Celebrating 1 million Erasmus students

In 1987 the European Commission began supporting a mobility programme for European students named after the cosmopolitan scholar Erasmus. Quickly the programme became very popular amongst the European students. Its core idea was to facilitate university students’ mobility amongst European universities. Thanks to the introduction of the new Europe-wide programme, university students had increased opportunity to spend a study period abroad at a partner higher education institution in another European country.

In 1987 the European Commission granted funds for over 3000 students. The Erasmus programme had been launched.

Since 1987 many things have changed. The Erasmus programme has been incorporated under the SOCRATES umbrella. Socrates is Europe’s education programme and involves 30 European countries. Its main objective is to build up a Europe of knowledge and thus provide a response to the major challenges of this new century: to promote lifelong learning, encourage access to education for everybody, and help people acquire recognised qualifications and skills. In more specific terms, Socrates seeks to promote language learning, and to encourage mobility and innovation. It now contains eight different actions. All of them are oriented to promote a European dimension of education and to improve its quality by encouraging co-operation between the participating countries. By promoting European student mobility, Erasmus develops an increased awareness of European citizenship among the university population.


The Erasmus programme, together with additional measures such as the European Credit Transfer System and the Diploma Supplement , has made European student mobility a concrete and feasible reality for over a million pioneers. In 1987, only eleven countries (BE, DK, DE, GR, ES, FR, IE, IT, NL, PT, UK) took part in the Erasmus programme. Currently Erasmus students may move within 30 participating countries. Erasmus students are contributing to shaping a common European identity. Their stories tell us that, after fifteen years, "Erasmus" continues to be a major European Union accomplishment.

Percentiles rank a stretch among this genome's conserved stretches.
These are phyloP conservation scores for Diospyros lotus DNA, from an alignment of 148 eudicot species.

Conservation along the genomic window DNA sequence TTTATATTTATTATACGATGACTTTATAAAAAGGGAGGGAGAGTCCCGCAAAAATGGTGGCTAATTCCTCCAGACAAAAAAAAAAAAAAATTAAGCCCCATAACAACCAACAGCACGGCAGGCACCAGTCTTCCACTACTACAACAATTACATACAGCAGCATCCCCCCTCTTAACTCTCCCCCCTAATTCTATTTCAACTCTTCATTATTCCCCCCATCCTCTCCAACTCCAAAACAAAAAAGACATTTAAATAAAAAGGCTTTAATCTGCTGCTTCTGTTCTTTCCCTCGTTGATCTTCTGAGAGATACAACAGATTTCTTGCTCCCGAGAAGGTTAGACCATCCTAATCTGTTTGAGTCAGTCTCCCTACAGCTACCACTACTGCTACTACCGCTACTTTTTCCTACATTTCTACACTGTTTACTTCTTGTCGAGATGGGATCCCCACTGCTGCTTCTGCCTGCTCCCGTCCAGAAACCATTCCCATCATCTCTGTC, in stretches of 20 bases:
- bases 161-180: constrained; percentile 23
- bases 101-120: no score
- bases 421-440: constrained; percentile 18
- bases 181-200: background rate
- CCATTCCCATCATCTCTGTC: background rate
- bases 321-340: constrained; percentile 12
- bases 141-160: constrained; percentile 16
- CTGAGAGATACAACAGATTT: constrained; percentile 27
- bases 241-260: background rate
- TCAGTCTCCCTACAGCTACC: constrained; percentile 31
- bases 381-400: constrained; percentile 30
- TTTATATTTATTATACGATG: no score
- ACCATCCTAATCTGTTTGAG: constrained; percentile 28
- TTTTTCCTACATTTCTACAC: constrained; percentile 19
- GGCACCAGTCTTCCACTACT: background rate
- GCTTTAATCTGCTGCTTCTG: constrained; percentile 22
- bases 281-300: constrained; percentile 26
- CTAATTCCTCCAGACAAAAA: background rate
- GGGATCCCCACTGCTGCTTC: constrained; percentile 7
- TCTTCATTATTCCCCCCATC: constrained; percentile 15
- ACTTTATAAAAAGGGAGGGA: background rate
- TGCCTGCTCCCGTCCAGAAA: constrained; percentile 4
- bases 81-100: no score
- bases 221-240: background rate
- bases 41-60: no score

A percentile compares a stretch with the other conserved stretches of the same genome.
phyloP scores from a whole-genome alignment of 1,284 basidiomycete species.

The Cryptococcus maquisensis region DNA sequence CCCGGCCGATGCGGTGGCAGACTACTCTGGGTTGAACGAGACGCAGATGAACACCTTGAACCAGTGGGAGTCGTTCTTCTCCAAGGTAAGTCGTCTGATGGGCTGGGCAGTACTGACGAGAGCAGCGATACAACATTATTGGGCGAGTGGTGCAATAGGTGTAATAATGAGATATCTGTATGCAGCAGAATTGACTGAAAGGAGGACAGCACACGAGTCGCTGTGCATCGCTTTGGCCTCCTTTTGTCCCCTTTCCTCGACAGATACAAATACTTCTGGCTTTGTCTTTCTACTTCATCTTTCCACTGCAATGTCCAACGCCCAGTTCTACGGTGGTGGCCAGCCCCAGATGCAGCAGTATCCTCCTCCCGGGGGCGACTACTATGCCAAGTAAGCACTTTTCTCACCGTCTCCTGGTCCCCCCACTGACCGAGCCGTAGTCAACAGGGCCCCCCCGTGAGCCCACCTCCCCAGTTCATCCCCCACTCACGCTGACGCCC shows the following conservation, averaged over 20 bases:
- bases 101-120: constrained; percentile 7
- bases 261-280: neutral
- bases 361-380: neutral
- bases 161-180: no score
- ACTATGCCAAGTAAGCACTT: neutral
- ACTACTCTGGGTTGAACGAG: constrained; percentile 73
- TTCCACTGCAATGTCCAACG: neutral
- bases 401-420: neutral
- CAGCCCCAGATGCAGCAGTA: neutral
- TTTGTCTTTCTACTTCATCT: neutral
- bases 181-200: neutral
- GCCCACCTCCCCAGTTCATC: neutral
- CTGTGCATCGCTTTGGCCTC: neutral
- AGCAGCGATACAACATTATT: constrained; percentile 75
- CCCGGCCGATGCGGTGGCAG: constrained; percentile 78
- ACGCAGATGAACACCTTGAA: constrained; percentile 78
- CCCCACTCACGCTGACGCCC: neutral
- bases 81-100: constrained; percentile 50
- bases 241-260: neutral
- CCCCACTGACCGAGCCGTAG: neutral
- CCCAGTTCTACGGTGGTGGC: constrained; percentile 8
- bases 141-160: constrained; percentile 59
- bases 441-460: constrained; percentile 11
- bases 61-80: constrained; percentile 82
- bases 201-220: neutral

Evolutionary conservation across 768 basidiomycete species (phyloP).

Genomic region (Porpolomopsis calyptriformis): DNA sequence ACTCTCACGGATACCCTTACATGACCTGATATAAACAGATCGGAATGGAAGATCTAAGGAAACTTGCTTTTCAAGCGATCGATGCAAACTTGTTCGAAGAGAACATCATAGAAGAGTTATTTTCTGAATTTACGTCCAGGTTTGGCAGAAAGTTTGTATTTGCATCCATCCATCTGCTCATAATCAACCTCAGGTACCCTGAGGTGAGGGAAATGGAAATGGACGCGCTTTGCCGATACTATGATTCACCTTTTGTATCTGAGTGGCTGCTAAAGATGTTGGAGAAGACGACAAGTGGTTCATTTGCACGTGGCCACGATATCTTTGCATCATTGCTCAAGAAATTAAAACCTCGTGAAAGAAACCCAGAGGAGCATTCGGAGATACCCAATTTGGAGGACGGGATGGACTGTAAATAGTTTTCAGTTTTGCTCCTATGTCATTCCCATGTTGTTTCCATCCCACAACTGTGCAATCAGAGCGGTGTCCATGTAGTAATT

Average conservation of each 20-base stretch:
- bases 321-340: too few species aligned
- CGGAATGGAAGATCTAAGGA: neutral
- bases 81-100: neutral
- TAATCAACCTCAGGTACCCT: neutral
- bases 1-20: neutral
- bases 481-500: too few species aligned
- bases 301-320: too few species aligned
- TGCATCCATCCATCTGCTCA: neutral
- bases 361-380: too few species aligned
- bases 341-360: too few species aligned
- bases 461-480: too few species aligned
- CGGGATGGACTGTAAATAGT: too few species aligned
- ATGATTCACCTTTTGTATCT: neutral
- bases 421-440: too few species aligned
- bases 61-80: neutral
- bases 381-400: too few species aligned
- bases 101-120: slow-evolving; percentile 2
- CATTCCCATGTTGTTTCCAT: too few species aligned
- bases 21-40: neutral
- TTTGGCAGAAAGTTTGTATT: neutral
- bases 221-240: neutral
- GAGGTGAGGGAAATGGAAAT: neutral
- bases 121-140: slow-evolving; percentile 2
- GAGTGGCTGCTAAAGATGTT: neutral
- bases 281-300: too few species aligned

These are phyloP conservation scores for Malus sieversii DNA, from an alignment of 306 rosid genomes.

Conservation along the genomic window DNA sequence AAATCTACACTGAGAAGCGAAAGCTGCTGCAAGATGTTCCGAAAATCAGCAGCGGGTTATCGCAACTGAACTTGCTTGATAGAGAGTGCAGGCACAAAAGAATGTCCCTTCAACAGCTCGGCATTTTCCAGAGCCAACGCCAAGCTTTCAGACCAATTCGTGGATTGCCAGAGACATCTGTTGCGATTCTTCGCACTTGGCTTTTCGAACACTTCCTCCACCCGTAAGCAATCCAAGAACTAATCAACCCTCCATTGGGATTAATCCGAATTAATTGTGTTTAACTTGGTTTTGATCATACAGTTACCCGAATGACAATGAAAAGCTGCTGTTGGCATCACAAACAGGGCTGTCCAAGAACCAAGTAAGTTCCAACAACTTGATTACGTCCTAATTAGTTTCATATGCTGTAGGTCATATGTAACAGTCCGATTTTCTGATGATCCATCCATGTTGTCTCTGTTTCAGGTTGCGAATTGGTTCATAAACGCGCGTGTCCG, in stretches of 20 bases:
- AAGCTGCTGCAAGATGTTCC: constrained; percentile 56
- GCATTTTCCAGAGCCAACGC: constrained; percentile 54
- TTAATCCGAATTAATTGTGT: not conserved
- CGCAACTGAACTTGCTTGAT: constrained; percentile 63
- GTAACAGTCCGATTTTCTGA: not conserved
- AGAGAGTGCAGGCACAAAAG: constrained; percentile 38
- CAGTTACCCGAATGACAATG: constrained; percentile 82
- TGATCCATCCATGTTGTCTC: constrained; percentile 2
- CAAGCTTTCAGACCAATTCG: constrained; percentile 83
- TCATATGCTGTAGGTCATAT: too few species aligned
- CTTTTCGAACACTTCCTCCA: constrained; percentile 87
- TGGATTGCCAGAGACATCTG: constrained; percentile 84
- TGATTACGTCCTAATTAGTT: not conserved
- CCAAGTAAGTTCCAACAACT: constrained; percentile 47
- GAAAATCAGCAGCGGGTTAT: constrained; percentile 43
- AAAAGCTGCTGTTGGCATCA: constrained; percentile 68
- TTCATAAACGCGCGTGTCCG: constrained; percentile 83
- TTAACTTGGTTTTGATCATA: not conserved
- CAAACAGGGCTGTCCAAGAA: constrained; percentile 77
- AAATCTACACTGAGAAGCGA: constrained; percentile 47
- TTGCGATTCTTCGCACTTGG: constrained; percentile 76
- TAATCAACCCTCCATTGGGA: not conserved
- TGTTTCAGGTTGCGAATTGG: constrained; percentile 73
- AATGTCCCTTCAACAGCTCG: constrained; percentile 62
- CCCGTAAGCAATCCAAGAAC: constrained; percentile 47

In October the European Commission DG Education and Culture together with the students associations, the National Agencies and the academic networks will celebrate the unique achievement of a million Erasmus students. On October 18, 2002 the "Erasmus week" will be launched all over the participating countries. While at a national and local level the universities will celebrate the event, 30 former and current Erasmus students will be invited to Brussels to participate in the event there. The students will meet Commissioner Reding and the European Council members. On the occasion of the celebration, the European Commission DG Education and Culture will also present the Erasmus Student Charter, a "mobility card" stating the Erasmus student rights and duties, which will be issued to each student from the academic year 2003/04.


If you are interested in joining the Europe-wide celebration and you would like to celebrate the Erasmus week in your university, please contact the International Relations Office in your university or your National Agency for further information.